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Recreational Marijuana Policy Looks Hazy Before Ohio Lawmakers Go on Winter Break

COLUMBUS — One week after recreational marijuana went into effect, Ohio lawmakers still haven’t agreed on the policies related to it. They are set to go on winter break, leaving proposed marijuana regulations hazy. Lawmakers are at a standstill.

“We want to make sure we get it right, instead of quickly,” state. Rep. Jamie Callender (R-Concord) said.

The state Senate has passed legislation to address the new law. Sub. H.B. 86 is restrictive in comparison to the current law. It reduced home grow from 12 to six plants, decreased THC levels and raised taxes. It would essentially only allow someone to smoke at a private residence. It would also seemingly outlaw most vapes.

This isn’t what voters chose, Callender said, so he and House colleagues are blocking it from going into effect. One member standing behind him is House Speaker Jason Stephens (R-Kitts Hill).

“Do you feel like the Senate version of the marijuana policy goes too far against the will of the people?” Statehouse reporter Morgan Trau asked the speaker.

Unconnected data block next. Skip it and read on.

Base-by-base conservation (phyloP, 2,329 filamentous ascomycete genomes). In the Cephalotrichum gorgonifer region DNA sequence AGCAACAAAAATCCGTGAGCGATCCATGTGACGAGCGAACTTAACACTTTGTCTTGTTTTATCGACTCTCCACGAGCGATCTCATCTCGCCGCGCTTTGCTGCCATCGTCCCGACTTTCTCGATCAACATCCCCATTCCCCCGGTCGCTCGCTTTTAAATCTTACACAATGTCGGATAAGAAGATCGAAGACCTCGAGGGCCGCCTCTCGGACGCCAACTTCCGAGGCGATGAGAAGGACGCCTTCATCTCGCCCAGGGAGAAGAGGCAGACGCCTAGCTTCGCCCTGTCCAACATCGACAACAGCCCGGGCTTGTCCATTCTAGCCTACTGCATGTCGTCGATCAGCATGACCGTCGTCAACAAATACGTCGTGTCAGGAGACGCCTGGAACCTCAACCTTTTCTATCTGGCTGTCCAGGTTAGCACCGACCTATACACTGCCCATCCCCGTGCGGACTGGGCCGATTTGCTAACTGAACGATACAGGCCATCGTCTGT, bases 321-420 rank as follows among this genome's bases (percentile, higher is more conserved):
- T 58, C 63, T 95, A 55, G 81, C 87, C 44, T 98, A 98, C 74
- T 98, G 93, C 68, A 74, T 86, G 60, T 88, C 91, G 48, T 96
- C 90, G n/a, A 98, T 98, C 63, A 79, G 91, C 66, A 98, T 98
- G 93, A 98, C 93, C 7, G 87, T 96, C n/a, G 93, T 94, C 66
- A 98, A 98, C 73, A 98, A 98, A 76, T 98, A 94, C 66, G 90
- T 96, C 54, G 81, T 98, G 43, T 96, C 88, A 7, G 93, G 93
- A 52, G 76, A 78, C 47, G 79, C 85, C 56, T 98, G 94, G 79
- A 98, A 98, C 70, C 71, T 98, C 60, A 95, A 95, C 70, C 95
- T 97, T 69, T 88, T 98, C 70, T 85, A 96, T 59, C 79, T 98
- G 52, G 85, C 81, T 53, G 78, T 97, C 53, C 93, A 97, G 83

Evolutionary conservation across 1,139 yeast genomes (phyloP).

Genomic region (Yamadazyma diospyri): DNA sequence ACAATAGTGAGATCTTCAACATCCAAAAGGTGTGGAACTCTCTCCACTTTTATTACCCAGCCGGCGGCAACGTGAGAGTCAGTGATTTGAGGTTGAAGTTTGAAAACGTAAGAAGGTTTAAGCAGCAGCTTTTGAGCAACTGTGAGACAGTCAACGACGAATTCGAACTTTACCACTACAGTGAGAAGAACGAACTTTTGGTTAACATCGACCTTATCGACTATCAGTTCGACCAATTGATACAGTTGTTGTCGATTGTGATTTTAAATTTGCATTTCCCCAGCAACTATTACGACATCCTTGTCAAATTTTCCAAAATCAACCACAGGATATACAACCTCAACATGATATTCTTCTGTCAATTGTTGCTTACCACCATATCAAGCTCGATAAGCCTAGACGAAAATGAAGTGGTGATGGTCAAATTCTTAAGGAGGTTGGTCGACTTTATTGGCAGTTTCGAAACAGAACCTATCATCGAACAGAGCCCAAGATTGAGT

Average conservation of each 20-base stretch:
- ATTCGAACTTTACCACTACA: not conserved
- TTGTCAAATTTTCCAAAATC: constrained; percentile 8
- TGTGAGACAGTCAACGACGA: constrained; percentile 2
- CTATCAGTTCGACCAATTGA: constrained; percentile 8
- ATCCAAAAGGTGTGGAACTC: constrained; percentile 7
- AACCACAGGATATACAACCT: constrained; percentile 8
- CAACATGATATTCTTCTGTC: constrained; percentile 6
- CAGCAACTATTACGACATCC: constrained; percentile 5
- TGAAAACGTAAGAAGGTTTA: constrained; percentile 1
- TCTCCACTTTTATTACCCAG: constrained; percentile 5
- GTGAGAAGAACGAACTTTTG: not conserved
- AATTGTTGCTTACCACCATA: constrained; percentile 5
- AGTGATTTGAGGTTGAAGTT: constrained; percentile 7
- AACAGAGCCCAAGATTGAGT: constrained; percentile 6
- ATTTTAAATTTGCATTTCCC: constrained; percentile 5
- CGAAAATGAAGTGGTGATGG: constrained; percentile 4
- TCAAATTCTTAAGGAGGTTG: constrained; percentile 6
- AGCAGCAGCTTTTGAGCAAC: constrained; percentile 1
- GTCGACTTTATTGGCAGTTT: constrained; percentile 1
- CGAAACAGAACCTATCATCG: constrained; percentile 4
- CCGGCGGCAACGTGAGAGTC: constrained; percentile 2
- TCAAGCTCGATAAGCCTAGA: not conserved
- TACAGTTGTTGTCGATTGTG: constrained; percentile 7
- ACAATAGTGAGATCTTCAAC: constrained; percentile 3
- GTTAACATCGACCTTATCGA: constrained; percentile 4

“Well, we’re not gonna concur on it,” Stephens responded with a shrug and a smile.

Callender has his own bill, which is more similar to what voters chose. On the other side of the Statehouse, the senators are frustrated by the lack of movement.

“The governor made it clear that we wanted to send this over to them and I kind of thought that we were gonna try to get this resolved,” Senate President Matt Huffman said (R-Lima).

This does need to be done on a timeline, Huffman argued. He wants to get dispensaries open now, and his version would authorize medical shops to sell recreationally 90 days after the governor signs the bill. Right now, there is nowhere to buy recreational weed in the state. Issue 2 language authorizes the Department of Commerce to develop regulations and issue licenses. However, those licenses can’t be given until at least nine months after Nov. 7.

“We don’t want illegal sales — the black market if you will — to get a foothold,” Huffman added. “We’re going to make this immediately available instead of nine months.”

While the House is supportive of making marijuana available through the medical program, Stephens says it’s not that simple.

“You can’t snap your fingers and just make things just because we pass a bill,” the speaker said. “Physically what can actually happen with that, so that’s part of the consideration.”

The next time the Senate is scheduled to meet for session is Jan. 24. The House has a Jan. 10 session as needed (which means it will likely be canceled) but an actual session on Jan. 24. This means that marijuana policy will remain the same until then.

Source: News5 Cleveland